Proline content was determined through the International Honey Commission method [17]. Each honey solution (0.5 mL) was mixed with 1 mL of formic acid (80%) and 1 mL of ninhydrin solution (3% in the ethanol). The mixture was then shaken vigorously for fifteen minutes and placed in a bath containing boiling water for an additional fifteen minutes. Then, the mixture was transferred into a water bath set at 70°C for ten minutes. Subsequently, 5 mL of 50% 2-propanol solution was added to the mixture, which was then left to cool down. The absorbance was subsequently read at 520 nm. Proline content, expressed in milligrams per kilogram, was calculated using a calibration curve prepared with a proline standard solution, that was analyzed in the same way as the honey samples.

The Folin-Ciocalteu method was used to determine the total phenolic content, as reported by Singleton et al. [20]. Each honey solution was filtered (0.5 mL) and then mixed with 2.5 mL of 0.2 N Folin-Ciocalteu reagent for five minutes, before adding 2 mL of sodium carbonate. After incubation in the dark for two hours, the absorbance was read at 760 nm. Gallic acid was used to generate the calibration curve. The total phenolic content (TPC) was expressed in milligrams of gallic acid equivalents (GAE) per 100 g of honey.

Flavonoid content was determined using the colorimetric method described by Ita [21]. Each honey solution (1 mL) was mixed with 0.3 mL of sodium nitrite solution. After five minutes, 0.5 mL of aluminum chloride was added. The mixture was then homogenized and left to react for six minutes. Two milliliters of potassium hydroxide (KOH, 1 M) solution was subsequently added, and absorbance was read at 510 nm. Catechin was used to produce the calibration curve. Total flavonoid content (TFC) was expressed in milligrams of catechin equivalent (CAE) per 100 g of honey.

All analyses were carried out in duplicate. Statistical analysis was performed using IBM SPSS (IBM corporation, Java) and Minitab 14 Release (statistical software). Data were subjected to a one-way variance analysis (ANOVA) for mean comparison, and significant interhoneys differences were estimated using the Tukey multiple-range test. The results are expressed as mean ± standard deviations (SD). Correlations were calculated according to Pearson’s test. Differences at were considered as statistically significant. The dendrogram was made with Minitab based on Ward algorithm and Euclidean distance.

3. Results and Discussion

The physicochemical results obtained for the honeys studied are shown as arithmetical means plus standard deviations in Table 1.

Honey color is the first physical property perceived by the consumer. In this study, honey color varies from  mm Pfund (zone S1) to  mm Pfund (zone SG2). Based on the NC 371-04 [22] classification, samples are classified as either amber honeys (6%) (Pfund value between 86 and 114) or dark amber honeys (94%) (Pfund values higher than 114). Honeys from the Sudano-Guinean (N’dali) and Sudanese (Kandi) zones are the darkest. Significant differences are observed between the means obtained from different zones (). Delphine and Joseph [23] observed that dark amber is the dominant color for honeys produced in Cameroon. White [4] reported that it is an important parameter to consider when assessing the quality and market value of honey. Lighter honeys are marketed for direct consumption while darker ones, which contain more minerals, have higher market values. According to Reshma et al. [24], the color of honey is closely related to its chemical composition and more particularly, to the presence of pigments such as chlorophylls, carotenoids, flavonoids, and derivatives of tannins and polyphenols. Honey color reflects the melliferous flora harvested by bees and varies according to the seasons, the harvesting technics, and the treatment of honey [23]. Many researchers found that honeys with dark color have higher TPC and, consequently, higher antioxidant properties [13, 14].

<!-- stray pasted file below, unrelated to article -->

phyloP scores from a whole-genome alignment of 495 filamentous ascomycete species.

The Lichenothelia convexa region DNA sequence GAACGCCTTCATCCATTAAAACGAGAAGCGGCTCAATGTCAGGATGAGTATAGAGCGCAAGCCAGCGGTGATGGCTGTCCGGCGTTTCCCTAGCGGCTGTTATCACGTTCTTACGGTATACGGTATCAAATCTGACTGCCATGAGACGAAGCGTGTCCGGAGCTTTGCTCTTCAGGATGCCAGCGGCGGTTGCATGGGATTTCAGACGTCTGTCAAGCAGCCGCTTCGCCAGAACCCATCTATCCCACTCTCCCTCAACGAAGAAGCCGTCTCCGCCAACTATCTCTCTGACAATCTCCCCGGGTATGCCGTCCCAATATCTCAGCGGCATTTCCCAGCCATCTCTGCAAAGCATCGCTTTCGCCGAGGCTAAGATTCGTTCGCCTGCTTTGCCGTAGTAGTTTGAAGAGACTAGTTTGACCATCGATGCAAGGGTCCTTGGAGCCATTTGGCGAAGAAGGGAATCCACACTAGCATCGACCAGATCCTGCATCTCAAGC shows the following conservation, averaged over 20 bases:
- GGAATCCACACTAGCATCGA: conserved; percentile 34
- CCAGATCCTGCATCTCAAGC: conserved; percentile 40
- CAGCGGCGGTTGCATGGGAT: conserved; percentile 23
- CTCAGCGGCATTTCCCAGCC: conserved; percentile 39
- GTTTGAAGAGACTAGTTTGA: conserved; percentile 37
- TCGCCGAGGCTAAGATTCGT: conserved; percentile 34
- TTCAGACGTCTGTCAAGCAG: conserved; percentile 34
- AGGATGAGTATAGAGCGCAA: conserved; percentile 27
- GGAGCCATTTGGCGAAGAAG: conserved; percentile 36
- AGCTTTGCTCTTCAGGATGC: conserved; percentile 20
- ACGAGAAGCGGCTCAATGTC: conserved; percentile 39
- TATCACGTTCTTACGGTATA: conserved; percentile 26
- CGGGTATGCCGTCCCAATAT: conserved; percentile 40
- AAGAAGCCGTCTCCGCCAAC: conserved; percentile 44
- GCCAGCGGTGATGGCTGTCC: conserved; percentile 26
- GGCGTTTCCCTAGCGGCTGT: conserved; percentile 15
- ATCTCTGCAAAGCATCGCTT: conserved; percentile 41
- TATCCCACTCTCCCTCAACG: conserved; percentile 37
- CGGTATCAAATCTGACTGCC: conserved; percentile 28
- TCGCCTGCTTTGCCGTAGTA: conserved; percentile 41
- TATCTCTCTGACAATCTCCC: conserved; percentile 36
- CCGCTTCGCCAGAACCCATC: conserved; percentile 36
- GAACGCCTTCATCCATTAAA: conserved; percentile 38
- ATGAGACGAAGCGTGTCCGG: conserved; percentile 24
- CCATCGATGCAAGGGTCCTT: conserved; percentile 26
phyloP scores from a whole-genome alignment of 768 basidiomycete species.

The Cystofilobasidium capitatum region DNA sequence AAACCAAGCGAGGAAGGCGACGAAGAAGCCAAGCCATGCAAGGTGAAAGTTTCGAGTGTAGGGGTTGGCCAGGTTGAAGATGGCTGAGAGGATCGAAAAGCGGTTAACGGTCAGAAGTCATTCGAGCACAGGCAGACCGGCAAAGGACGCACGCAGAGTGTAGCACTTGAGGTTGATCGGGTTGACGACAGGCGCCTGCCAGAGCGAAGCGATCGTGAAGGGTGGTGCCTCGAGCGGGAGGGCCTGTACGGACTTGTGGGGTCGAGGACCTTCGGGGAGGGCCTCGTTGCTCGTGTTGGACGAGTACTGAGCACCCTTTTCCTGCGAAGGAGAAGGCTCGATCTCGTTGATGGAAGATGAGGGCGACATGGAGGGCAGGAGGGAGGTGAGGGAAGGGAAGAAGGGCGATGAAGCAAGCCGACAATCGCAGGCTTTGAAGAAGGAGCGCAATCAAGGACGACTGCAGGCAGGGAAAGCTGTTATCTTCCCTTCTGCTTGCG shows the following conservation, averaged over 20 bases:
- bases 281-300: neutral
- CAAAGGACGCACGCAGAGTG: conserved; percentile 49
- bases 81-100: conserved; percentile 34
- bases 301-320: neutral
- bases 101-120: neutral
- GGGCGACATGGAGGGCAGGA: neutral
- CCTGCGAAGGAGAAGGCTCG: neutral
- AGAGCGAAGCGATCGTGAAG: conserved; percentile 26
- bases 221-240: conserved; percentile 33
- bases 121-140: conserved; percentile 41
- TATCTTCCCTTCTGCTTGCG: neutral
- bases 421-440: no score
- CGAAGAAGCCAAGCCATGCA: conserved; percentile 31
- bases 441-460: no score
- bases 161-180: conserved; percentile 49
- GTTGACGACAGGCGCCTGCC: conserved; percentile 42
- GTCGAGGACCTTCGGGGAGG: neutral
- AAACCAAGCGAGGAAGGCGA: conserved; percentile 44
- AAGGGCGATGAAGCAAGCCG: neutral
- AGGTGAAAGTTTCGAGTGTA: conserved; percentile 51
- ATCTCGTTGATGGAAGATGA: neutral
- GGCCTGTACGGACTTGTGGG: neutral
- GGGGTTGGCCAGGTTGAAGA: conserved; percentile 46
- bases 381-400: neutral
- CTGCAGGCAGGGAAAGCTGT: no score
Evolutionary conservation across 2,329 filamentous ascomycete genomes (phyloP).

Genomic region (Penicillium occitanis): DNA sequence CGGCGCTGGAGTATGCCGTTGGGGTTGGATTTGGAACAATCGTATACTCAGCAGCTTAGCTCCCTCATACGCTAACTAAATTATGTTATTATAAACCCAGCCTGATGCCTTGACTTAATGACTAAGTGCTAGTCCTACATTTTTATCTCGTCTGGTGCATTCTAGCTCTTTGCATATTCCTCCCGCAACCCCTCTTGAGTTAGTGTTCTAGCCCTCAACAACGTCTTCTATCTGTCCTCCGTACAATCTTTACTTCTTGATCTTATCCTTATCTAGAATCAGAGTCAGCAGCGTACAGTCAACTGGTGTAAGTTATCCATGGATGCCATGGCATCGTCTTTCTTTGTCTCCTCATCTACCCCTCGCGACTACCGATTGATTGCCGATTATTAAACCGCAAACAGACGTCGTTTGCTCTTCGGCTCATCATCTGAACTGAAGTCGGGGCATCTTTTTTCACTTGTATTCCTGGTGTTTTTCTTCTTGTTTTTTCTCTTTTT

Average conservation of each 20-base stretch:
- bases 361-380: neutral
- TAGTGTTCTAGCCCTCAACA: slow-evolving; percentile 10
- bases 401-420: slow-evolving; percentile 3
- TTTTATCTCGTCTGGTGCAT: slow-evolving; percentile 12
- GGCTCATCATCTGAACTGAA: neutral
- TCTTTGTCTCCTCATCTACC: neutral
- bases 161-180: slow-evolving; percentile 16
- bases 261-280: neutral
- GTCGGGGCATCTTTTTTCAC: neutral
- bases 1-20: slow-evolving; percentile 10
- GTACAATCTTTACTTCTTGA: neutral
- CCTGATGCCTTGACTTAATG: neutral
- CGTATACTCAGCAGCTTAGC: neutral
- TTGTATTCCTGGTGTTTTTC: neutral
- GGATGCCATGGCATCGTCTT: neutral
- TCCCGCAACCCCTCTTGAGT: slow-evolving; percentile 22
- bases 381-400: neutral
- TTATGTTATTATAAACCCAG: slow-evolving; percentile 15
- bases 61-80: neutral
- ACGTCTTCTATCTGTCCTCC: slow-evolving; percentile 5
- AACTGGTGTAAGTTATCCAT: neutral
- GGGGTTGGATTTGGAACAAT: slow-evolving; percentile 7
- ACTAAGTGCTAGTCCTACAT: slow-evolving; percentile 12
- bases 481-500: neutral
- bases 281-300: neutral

Moisture content is an important quality parameter to take into consideration when evaluating honey quality. The moisture content values obtained ranged from 15.5%  ±  0.00% (zone SG1) to 23.50%  ±  0.00% (zone G). Honeys used in this studies have higher moisture contents than Algeria, Cameroon, and Palestine honeys, whose values range from 13% to 21.42% [23, 25, 26]. However, our results are still similar to those obtained (18–23.6%) from Indian multifloral honeys [24]. These honeys have less moisture content than Nigerian ones (18.30–30.30%) [27]. Indeed, both the Codex Alimentarius [1] and European Union [9] recommend a humidity value ≤ 20%. High moisture could increase honey fermentation. Sudanese zone samples showed the lowest values (Kandi), whereas the highest values were observed in Guinean honeys. Therefore, Guinean honeys do not meet the requirements and will rapidly ferment.

pH values varied between (zone G) and (zone SG1), and free acidity varied from (zone SG1) to (zone G) meq/kg. None of the samples exceeded the limit (≤50 meq/kg) considered as the freshness index for all honeys, indicating the absence of any unwanted fermentation [28]. The free acidity values obtained are inferior to those found by Reshma et al. [24] and Meda et al. [29] in India and Burkina Faso, respectively. Similar values were obtained by Achour and Khali [25], as well as Sodré et al. [30], in Algerian and Brazilian honeys, respectively. Guinean zone samples are more acidic than Sudano-Guinean samples. The higher acidity values of Guinean zone honeys imply their good conservation, as it creates an inappropriate environment for bacterial growth. The acidity variation among honey samples is dependent on floral types [31]. However, according to Alvarez-Suarez et al. [6], honey is naturally acidic, regardless of its geographical origin. A negative correlation was found between pH and moisture content (; ). Therefore, honeys with high moisture contents also display low pH. This relation contributes to the good conservation of moist honeys.